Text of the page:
Thoughts on Art & Academia
Most of my art-making has taken place in academic settings — as an art student, a gallery director, and most recently a university professor. My understanding of the art studio has been shaped (and limited) by the understanding that art is a serious academic discipline, in which studio time is analogous to scholarly research.
One of the delightful things about the Guild, then, is the sense that studio time can be any number of things to different people. For some, it is a serious discipline that carries the weight of a divine calling. For others, it is a peaceful place of rest, healing, and recreation. Still others come to the studio for personal therapy or spiritual exploration. We work side-by-side here, and though our hands manipulate the same materials, our souls are often hungering for completely different things. That is true even when we are not particularly aware or able to articulate it.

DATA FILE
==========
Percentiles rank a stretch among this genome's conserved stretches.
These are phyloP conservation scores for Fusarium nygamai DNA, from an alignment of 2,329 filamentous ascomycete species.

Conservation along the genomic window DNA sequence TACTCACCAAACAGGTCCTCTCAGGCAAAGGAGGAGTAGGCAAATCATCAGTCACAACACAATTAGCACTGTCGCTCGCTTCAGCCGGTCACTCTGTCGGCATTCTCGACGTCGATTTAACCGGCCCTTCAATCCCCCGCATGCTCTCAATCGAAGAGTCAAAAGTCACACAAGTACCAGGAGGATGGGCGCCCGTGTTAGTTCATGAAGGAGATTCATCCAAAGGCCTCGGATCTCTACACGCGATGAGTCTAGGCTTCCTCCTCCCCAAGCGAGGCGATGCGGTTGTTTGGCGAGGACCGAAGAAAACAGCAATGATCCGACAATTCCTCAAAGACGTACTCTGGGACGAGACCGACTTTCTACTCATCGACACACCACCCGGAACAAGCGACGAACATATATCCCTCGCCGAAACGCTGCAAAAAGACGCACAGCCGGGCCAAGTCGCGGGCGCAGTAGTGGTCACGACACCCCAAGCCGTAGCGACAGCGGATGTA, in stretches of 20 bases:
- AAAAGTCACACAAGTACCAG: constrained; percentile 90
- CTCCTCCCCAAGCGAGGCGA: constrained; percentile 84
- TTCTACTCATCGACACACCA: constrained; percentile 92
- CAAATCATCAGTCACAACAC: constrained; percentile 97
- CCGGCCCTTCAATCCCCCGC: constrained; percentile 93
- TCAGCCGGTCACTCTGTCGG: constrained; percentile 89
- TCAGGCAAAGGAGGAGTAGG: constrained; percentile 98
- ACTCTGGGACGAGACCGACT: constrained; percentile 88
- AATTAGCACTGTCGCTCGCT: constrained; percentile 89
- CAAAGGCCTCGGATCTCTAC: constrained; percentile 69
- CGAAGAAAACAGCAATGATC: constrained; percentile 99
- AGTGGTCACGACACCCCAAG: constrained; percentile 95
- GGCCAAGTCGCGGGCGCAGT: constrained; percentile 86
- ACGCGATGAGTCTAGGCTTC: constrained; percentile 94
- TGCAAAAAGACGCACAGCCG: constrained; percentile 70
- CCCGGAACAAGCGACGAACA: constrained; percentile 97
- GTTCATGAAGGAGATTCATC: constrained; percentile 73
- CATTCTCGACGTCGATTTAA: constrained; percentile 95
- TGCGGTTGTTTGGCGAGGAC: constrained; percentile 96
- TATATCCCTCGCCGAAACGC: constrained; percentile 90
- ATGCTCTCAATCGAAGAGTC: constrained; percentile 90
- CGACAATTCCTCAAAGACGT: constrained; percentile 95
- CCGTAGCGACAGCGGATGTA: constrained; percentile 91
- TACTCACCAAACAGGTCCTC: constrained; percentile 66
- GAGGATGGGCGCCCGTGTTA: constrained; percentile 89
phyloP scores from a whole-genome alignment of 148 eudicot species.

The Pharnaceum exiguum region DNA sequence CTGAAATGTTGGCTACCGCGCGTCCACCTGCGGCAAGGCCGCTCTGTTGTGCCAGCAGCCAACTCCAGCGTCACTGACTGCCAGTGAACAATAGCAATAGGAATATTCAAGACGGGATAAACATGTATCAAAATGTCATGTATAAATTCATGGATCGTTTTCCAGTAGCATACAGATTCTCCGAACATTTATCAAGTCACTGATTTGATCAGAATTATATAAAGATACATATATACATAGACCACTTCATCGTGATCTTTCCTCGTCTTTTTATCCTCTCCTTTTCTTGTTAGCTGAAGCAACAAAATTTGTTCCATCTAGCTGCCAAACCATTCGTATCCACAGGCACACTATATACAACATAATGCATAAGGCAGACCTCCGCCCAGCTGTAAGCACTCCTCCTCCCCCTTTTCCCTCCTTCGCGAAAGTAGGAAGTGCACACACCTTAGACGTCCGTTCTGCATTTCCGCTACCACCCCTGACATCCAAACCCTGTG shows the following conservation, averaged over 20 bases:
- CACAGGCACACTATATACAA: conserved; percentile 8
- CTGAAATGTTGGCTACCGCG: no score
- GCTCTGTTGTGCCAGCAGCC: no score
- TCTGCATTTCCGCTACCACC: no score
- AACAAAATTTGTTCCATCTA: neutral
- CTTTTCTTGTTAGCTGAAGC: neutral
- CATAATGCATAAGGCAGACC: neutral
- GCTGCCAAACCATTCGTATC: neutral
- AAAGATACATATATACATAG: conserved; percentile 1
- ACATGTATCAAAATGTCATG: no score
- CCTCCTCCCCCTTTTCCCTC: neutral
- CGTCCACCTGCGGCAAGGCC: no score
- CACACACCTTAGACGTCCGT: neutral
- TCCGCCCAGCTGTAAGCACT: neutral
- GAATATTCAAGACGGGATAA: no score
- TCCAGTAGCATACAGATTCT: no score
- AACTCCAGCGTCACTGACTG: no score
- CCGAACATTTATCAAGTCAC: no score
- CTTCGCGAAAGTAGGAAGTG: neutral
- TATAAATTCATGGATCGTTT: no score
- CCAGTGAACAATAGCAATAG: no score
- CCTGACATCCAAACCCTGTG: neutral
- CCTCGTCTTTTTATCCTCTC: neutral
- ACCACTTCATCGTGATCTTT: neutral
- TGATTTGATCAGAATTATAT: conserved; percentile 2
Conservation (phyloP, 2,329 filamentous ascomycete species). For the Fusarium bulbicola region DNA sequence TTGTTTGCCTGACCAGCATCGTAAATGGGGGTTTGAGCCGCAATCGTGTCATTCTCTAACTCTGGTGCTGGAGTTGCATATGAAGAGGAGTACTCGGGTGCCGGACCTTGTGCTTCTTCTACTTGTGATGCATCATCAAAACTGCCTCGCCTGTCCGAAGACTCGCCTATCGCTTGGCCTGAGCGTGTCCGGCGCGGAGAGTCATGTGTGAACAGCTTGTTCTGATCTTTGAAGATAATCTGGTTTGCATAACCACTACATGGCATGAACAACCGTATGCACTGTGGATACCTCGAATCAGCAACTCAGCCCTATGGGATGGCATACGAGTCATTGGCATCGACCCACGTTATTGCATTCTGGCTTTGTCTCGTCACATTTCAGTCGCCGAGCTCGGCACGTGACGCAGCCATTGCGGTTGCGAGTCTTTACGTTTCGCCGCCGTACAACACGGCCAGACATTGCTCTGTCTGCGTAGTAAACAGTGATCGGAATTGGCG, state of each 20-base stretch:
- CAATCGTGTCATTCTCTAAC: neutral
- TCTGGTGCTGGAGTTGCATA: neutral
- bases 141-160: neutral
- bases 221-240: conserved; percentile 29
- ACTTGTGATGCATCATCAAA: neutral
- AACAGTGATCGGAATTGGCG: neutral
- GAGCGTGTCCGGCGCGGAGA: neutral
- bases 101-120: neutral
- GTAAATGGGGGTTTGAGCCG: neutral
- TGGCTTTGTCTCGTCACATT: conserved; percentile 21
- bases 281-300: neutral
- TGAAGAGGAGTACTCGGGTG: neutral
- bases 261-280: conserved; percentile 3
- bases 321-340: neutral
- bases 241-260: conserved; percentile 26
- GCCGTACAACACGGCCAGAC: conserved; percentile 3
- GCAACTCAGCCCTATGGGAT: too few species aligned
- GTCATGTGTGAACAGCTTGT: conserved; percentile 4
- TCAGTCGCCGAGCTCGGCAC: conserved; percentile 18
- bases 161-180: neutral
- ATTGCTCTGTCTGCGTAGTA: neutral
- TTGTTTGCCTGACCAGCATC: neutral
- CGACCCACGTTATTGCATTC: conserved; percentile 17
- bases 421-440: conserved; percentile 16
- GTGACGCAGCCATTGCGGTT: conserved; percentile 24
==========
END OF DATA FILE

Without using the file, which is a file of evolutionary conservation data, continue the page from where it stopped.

I think that is a much truer understanding of creativity than is often found in an academic setting. Expressiveness and art-making cannot be limited to scholarly pursuits, because they are a fundamental part of what it means to be human. When we confine art to a serious academic discipline, we miss out on its incredible potential to connect, heal, and liberate us. That is increasingly unacceptable to me.